The canopy has been set. The vines have been pruned. The grapes have been watered (and dried out). Now, comes the moment of truth. It's Harvest, the most anticipated and exciting time of year for winemakers and wine tasters alike. After months of hanging on the vine, the grapes are brought inside and winemakers finally get to see, and taste, the fruits of their labor.
Which will be the best? Which will underperform? Which will surprise? It all comes down to this moment.
When to begin Harvest is one of the most important decisions a winemaker can make. Harvest can make or break you. It requires picking the grapes at peak ripeness – not a moment too soon or too late. The timing of Harvest plays a key role in the sweetness, acidity and tannins of the wine.
There's no exact date, no hard rules and lots of gray areas. The exact moment depends on countless agricultural factors – such as rainfall, temperature, soil, etc. – as well as the ripeness of the fruit itself. And that moment depends on the experience and expertise of the winemaker, with the help of his or her oenologist (an expert in the study of wine and winemaking).
In Idaho, that decision can fall anywhere between late summer through early autumn. Depending on the condition of the grapes and the weather, growers can decide to bring forward the start date or delay it. Generally speaking, the grapes for sparkling wine are harvested first, as early as late July in recent vintages. White grapes are next and then the reds – as well as those destined for dessert wines – come in last. After harvest, the vines go into their long sleep, awaiting next year’s growing season.
It's a race against time. The longer you wait, the higher the stakes – especially during this time of year where an early frost can wipe out a season worth of work overnight.
Once the decision to harvest has been made, things move quickly. The grapes are picked as quickly as possible and rushed to the winery, where the hard work really begins. Right now, vineyards across the gem state are buzzing with activity as winemakers begin the painstaking process of transforming humble grapes into an award-winning vintage.
This year, a cooler-than-usual spring with lots of rainfall gave way to a long, dry summer. What does that mean for this year's Harvest across Idaho? We reached out to some of Idaho's winemakers for an exclusive preview of what they're expecting out of this year's harvest.
James Bopp at Pend d’Oreille Winery
"If proper care was taken to harvest fruit at its prime, most of them should make for very nice wines. There were some similarities to me with a year such as 2013. I had a number of grapes come it with great acid numbers that didn’t require tweaking. I wasn’t too crazy with many of those wines when they were first released back then, but they made for some very good cellaring wines with some bottle aging time."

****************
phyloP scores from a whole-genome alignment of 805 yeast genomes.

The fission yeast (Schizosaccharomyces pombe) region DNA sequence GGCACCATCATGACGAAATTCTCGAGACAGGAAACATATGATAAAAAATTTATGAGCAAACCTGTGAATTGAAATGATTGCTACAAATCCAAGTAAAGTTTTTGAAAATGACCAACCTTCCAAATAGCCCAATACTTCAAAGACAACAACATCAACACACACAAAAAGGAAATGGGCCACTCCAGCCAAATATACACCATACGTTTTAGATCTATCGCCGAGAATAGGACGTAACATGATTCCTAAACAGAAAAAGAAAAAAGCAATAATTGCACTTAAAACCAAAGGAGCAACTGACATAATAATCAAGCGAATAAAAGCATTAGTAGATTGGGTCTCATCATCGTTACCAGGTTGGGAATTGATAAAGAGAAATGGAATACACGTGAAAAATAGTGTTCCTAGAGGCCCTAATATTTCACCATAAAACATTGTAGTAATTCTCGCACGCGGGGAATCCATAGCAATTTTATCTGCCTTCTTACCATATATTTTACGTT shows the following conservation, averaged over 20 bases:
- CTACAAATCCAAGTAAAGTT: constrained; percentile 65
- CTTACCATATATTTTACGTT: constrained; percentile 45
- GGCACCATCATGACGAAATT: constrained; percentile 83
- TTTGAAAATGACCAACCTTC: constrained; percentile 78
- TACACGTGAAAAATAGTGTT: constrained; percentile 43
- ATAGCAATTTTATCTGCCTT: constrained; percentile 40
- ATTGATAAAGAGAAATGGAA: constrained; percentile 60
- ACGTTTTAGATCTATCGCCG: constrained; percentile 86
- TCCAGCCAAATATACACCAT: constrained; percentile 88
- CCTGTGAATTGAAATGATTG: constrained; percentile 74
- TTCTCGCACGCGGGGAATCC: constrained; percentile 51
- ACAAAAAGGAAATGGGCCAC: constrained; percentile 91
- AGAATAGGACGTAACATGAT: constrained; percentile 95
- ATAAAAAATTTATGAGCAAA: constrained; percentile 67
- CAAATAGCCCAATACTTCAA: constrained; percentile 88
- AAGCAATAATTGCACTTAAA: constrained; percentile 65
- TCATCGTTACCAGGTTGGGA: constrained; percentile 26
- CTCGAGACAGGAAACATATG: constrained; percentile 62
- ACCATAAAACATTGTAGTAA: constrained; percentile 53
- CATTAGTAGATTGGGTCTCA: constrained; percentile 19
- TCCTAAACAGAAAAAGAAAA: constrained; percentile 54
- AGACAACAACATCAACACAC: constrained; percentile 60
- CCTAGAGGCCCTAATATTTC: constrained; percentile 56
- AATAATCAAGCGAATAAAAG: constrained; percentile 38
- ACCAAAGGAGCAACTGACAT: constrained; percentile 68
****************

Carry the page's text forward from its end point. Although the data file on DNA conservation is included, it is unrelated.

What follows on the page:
Scott Smith at Sol Invictus Vineyard
"2020 challenged us in vineyard management. June rainfall accumulation provided a healthy crop for this year. We were working hard to stay ahead of any mildew problems and clusters appear full and healthy. The late-year smoke from the fires delayed sugar accumulation in September, so we are about two weeks later than normal. That being said, the vines are healthy, we don’t appear to have any negative impacts from the smoke, and our Malbec, Syrah, and Sangiovese fruit are looking amazing. 2020 is going to be a really good year."
Mike Williamson at Williamson Vineyards
We have experienced a year like no other. And the big take away that I have seen is a level of resourcefulness, cooperation, and have witnessed neighbors helping neighbors in amazing ways. Yes, the weather season had some challenges with the wettest June in 40 years... But l don't think it will be the weather that I will remember from this year. I have seen our people pull together like no other year. Vineyard teams sharing harvest crews. Wineries helping each other when one falls shorthanded. This is what I will remember from this year."
Coco and Karl Umiker at Clearwater Canyon Cellars
Coco: "If it were a dryer spring we would have had to give the vines a decent amount of water in the spring to kind of go through their bud break and bloom with plenty of moisture. And Mother Nature literally, once again, made us look really good and did the work for us."
Karl: "So, I think the vines had plenty of moisture to start off, and then things just dried down and vines actually like it when it dries down, so we were able to get really nice canopy. We actually make the plant suffer a little bit during the summer to improve the fruit quality, improve the wine quality. And so, having that dry summer allowed us to stress those plants out in a way that was beneficial to the wine."
Coco: "The quality is amazing this year. I mean, amazing. It’s the best the vineyards and the fruit have ever looked coming into harvest. What we’ve brought in is extraordinary. It makes my job as winemaker super easy."
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